Updating molecular diagnosis to ever-changing PRRS virus

지식 Updating molecular diagnosis to ever-changing PRRS virus

Updating molecular diagnosis to ever-changing PRRS virus

The changing nature of PRRS virus, partly due to its unstable genome, requires constant updating of the detection methods in the laboratory. Currently, molecular methods such as the PCR and those emerging technologies based on the analysis of the viral genome are turning increasingly to the study of the PRRS virus evolution, and virus adaptation to the equally changing conditions of the pig farm environment.

Since the emergence of the porcine reproductive and respiratory syndrome (PRRS), the diagnosis of this infectious disease in the laboratory has been a key component in the control of the disease, in an attempt to reduce its negative effects on pig production. However, it is well known that viruses whose genome is composed of RNA present greater instability than those containing DNA. This inherent characteristic of the PRRS virus has become a real challenge for the global swine industry.

The polymerase chain reaction (PCR) used for the detection of PRRS virus is based on the identification of short sequences (100-500 nucleotides) located in two or three genes of the viral genome. If mutations occur in those areas that are recognized by the PCR, no recognition will occur, and false negative results will be obtained in the assay. This drawback is overcome partially by modifying the design of the PCR, in an attempt to adapt it to the strains of PRRS virus circulating in each region. That may be done periodically with in-house PCR methods that can be modified in the laboratory. However, there are numerous commercial PCR kits specifically designed for the detection and differentiation of certain genotypes of PRRS virus.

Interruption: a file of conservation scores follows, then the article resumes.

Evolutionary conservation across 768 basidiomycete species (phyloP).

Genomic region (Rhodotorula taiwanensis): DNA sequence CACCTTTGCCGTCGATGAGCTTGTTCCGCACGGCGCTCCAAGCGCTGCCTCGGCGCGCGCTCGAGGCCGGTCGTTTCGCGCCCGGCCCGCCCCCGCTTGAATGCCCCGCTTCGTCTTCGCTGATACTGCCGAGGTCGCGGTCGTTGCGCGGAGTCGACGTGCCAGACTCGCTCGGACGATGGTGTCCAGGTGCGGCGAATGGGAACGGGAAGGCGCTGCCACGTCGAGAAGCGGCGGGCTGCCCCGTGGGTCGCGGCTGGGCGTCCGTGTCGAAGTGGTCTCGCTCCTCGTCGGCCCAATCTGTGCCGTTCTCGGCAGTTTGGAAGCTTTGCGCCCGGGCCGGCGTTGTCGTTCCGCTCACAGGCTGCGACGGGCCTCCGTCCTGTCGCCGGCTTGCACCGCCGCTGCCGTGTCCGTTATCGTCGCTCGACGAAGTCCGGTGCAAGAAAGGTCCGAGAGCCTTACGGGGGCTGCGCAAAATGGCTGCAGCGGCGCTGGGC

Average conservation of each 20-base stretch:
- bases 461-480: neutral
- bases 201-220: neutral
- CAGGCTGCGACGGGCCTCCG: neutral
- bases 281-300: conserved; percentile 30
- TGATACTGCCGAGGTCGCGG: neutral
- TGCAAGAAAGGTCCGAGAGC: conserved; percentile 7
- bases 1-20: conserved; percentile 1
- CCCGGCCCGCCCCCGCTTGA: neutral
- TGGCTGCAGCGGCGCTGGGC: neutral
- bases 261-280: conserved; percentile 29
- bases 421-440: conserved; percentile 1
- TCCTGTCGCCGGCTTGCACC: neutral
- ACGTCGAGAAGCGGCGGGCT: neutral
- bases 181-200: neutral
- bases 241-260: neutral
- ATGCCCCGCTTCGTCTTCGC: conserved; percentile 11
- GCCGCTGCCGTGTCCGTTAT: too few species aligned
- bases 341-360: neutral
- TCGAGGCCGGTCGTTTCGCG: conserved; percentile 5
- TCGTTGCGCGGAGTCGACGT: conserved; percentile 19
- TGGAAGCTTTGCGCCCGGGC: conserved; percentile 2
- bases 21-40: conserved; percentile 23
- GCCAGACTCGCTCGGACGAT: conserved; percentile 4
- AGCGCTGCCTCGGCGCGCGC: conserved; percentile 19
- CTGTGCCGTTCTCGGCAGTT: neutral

These kits are an affordable alternative for the detection of PRRS virus in laboratories that do not have the capacity to develop and update their own methods. However, commercial kits cannot be updated with the same speed as the in-house methods, and their sensitivity is affected by the emergence of variant strains, or if they are used in regions of the world where circulating viruses are genetically different from those used to design the commercial kit. A recent study dealing with a comparative study of diverse kits and in-house PCR methods concludes that a good strategy to detect the PRRS virus by using PCR is to use first a generic PCR method based on highly conserved segments of the viral genome allowing detection with high sensitivity, followed by partial sequencing.

Partial or complete sequencing of PRRSV genome aims characterization of field virus with epidemiological purposes. However, knowledge of the dynamics of infection of domestic strains at herd level, or the detection of exotic strains of PRRS virus that have infected a population of pigs lacking immunity to that new strain, are also situations in which sequencing can help in decision making. The New Generation Sequencing (NGS) is a research technology that is breaking into the clinical setting for diagnosis. This sequencing system promises to solve some of the limitations of conventional sequencing, as it does not depend of a previous PCR for detection, it can be applied directly to the infected animal tissues, allows obtaining sequences with minimal error, and covers almost the entire genome of the virus instead of small portions within particular genes.

A recent study has demonstrated the usefulness of the NGS in the characterization of field and vaccine strains of PRRS virus. The strains detected in various farms in Hong Kong showed a never before described genetic diversity, whose exact meaning is not possible to assess, but helps to understand a little more the ever changing nature of PRRS virus. With lowering of the cost of machines and reagents used for the NGS, and the availability of commercial platforms, the NGS will certainly be a routine system for the diagnosis of infectious diseases caused by viruses in human and veterinary medicine.

This video explains the basis of PCR and NGS.


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